From Rabbi Lynn Gottlieb’s website:
Gottlieb is a pioneer feminist rabbi, storyteller, percussionist, peace educator, writer, ceremonialist, community activist and clown. She is deeply committed to a life grounded in the creativity, joy and wisdom of the Torah (teachings) of Nonviolence. Her journey includes life long activism with The Fellowship of Reconciliation and ongoing pursuit of Israeli Palestinian conflict transformation based on principles of active nonviolence. Lynn served as a pulpit rabbi from 1973 to 1980 with Temple Beth Or of the Deaf and Mishkan, An Experimental Shul in NY and from 1981 to 2005 with Congregation Nahalat Shalom in Albuquerque, NM which she co-founded. Since 1964, Lynn has engaged in multifaith, intergenerational and multicultural organizing around issues of economic and racial justice, gender justice and ‘the demilitarization of land and life’. Lynn’s love of Jewish cultural and spiritual arts embodies her way of being Jewish in the world. The most common request Lynn hears? “Tell me a story!”
See Rabbi Lynn Gottlieb’s prayer for Gaza and Israel, a prayer that speaks the hearts of many who care about Gaza, Palestine and Israel.

Journalist Alison Weir, August 28 at 7pm, Helena Library

Journalist Alison Weir leads a Dialogue on the Gaza Attacks by Israel and war and media coverage. Alison Weir is founder of If Americans Knew and president of Council for the National Interest. If Americans Knew is an independent research and information-dissemination institute, with particular focus on the Israeli-Palestinian conflict.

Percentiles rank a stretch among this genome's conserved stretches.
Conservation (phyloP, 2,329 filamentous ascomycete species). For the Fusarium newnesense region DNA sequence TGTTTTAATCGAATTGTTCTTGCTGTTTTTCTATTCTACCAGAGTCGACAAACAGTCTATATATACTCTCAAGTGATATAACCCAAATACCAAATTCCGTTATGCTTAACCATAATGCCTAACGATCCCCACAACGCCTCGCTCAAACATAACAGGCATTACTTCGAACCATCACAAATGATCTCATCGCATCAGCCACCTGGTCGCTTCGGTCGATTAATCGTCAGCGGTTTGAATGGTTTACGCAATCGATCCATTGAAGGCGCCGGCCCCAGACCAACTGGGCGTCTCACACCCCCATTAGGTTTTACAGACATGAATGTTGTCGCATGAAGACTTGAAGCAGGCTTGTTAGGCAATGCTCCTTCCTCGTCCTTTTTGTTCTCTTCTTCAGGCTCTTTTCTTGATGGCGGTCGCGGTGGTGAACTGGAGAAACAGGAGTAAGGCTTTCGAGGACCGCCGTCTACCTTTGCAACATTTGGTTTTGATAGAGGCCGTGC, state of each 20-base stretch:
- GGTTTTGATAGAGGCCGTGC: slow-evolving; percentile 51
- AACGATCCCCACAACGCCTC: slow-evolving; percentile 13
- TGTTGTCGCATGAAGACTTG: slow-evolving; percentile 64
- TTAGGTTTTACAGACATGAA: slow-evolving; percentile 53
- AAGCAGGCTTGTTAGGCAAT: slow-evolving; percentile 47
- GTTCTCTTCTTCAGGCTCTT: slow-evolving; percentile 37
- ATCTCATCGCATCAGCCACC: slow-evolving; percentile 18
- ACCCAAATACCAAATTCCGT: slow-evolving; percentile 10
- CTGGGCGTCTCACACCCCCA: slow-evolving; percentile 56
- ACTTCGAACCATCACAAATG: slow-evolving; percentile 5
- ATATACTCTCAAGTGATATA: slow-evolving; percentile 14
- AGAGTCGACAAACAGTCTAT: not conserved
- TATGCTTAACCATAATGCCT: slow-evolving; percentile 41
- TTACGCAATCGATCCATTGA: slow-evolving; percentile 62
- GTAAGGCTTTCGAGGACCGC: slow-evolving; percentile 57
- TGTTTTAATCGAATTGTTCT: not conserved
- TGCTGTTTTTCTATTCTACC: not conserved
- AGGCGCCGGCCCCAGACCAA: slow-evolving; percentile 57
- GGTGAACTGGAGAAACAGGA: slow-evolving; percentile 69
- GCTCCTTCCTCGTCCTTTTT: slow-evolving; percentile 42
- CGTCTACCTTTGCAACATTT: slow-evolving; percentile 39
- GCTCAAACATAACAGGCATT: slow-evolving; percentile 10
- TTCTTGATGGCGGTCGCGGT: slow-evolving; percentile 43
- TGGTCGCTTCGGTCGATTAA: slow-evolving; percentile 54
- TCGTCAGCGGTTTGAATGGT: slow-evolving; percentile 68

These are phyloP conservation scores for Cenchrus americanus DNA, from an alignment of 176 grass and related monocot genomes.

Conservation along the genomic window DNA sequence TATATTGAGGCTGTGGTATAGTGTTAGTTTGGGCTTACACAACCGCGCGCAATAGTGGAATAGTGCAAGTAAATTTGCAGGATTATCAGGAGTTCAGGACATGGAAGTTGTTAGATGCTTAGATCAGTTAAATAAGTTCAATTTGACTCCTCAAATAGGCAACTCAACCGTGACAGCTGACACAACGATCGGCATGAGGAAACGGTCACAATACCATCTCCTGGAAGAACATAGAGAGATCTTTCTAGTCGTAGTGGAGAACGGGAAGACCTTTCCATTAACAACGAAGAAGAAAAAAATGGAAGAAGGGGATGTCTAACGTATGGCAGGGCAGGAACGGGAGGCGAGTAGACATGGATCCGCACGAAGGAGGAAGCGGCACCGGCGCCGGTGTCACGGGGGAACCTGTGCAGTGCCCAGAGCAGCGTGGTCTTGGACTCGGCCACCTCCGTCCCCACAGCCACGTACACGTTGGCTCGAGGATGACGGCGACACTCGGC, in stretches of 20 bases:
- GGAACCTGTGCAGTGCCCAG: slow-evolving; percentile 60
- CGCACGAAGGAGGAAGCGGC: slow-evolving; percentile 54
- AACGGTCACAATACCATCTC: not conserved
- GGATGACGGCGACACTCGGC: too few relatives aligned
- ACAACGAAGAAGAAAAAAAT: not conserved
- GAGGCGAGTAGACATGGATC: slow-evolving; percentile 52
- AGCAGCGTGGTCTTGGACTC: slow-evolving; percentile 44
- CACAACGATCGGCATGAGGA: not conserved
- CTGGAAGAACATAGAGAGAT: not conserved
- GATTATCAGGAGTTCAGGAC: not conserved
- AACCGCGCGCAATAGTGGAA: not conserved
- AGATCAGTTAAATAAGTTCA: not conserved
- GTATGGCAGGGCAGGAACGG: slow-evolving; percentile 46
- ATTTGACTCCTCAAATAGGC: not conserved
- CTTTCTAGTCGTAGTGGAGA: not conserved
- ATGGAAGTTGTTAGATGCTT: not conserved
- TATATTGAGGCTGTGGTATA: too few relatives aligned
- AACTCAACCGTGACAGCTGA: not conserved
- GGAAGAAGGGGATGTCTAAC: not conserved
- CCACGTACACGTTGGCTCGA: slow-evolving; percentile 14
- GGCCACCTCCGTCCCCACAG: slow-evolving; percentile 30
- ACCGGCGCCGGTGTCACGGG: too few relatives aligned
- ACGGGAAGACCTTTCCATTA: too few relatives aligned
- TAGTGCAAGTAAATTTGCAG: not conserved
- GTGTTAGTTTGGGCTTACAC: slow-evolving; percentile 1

Dec 102013

“The Culture of Life”
By Nelsa Curbelo, General Coordinator for SERPAJ (Servicio Paz y Justicia) in Latin America (after whom Helena SERPAJ is named)

The possibility of peace and justice is linked to our ability to educate not just the thoughts but also the heart and the feelings; and in our ability to believe in the poor as capable of creating a different world. That is where history will be played out.

The culture of death takes the point of view of the military, the powerful, the triumphant.

The culture of life, it seems to me, takes the point of view of the defeated ones. It lives, it is nourished by their blood, but also by their willingness to live and to make change…

The path lies before us. Non-violence means living right now the vision of what we want in the end… Non-violence is a relentless persistence to hear the immense cry of the people and not close ourselves off to that. From inside; from our guts; from our womb, as a mother who is carrying a child. And to respond with all the compassion, creativity and the love of which we’re capable. The problem is that we aren’t aware of all this life that is pushing to break out… Seek the strength that will enable us to move forward to make the personal changes that will in turn allow us to make the global changes. In this way we will build a society based on justice, fraternity, and solidarity among all people.